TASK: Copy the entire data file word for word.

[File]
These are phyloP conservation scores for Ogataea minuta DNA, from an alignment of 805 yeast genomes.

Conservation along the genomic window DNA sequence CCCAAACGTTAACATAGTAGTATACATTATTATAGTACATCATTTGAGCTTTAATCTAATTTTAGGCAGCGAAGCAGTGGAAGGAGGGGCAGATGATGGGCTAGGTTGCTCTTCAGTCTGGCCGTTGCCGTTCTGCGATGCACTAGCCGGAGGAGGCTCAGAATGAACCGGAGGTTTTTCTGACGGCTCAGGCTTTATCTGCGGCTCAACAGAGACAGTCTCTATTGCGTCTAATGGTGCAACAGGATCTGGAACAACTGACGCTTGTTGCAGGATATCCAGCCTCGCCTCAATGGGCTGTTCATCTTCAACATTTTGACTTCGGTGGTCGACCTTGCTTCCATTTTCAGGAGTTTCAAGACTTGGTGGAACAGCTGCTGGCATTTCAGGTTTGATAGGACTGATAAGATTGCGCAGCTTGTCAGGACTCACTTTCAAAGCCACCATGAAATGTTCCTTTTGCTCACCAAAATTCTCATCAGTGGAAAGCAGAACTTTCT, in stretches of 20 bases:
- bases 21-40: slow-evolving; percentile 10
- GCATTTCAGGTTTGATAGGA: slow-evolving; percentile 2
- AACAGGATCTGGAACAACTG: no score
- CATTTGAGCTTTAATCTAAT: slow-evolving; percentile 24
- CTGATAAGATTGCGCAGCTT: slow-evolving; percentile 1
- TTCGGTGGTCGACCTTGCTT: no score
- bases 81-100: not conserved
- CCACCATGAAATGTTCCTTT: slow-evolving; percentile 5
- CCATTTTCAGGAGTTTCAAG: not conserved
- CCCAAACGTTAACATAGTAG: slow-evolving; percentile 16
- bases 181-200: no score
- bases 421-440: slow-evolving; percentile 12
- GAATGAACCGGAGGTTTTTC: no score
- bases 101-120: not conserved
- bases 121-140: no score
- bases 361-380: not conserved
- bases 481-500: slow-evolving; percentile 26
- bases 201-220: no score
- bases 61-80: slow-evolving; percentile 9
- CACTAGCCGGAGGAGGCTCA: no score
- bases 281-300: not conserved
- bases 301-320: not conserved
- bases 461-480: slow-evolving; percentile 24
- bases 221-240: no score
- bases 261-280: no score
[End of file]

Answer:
These are phyloP conservation scores for Ogataea minuta DNA, from an alignment of 805 yeast genomes.

Conservation along the genomic window DNA sequence CCCAAACGTTAACATAGTAGTATACATTATTATAGTACATCATTTGAGCTTTAATCTAATTTTAGGCAGCGAAGCAGTGGAAGGAGGGGCAGATGATGGGCTAGGTTGCTCTTCAGTCTGGCCGTTGCCGTTCTGCGATGCACTAGCCGGAGGAGGCTCAGAATGAACCGGAGGTTTTTCTGACGGCTCAGGCTTTATCTGCGGCTCAACAGAGACAGTCTCTATTGCGTCTAATGGTGCAACAGGATCTGGAACAACTGACGCTTGTTGCAGGATATCCAGCCTCGCCTCAATGGGCTGTTCATCTTCAACATTTTGACTTCGGTGGTCGACCTTGCTTCCATTTTCAGGAGTTTCAAGACTTGGTGGAACAGCTGCTGGCATTTCAGGTTTGATAGGACTGATAAGATTGCGCAGCTTGTCAGGACTCACTTTCAAAGCCACCATGAAATGTTCCTTTTGCTCACCAAAATTCTCATCAGTGGAAAGCAGAACTTTCT, in stretches of 20 bases:
- bases 21-40: slow-evolving; percentile 10
- GCATTTCAGGTTTGATAGGA: slow-evolving; percentile 2
- AACAGGATCTGGAACAACTG: no score
- CATTTGAGCTTTAATCTAAT: slow-evolving; percentile 24
- CTGATAAGATTGCGCAGCTT: slow-evolving; percentile 1
- TTCGGTGGTCGACCTTGCTT: no score
- bases 81-100: not conserved
- CCACCATGAAATGTTCCTTT: slow-evolving; percentile 5
- CCATTTTCAGGAGTTTCAAG: not conserved
- CCCAAACGTTAACATAGTAG: slow-evolving; percentile 16
- bases 181-200: no score
- bases 421-440: slow-evolving; percentile 12
- GAATGAACCGGAGGTTTTTC: no score
- bases 101-120: not conserved
- bases 121-140: no score
- bases 361-380: not conserved
- bases 481-500: slow-evolving; percentile 26
- bases 201-220: no score
- bases 61-80: slow-evolving; percentile 9
- CACTAGCCGGAGGAGGCTCA: no score
- bases 281-300: not conserved
- bases 301-320: not conserved
- bases 461-480: slow-evolving; percentile 24
- bases 221-240: no score
- bases 261-280: no score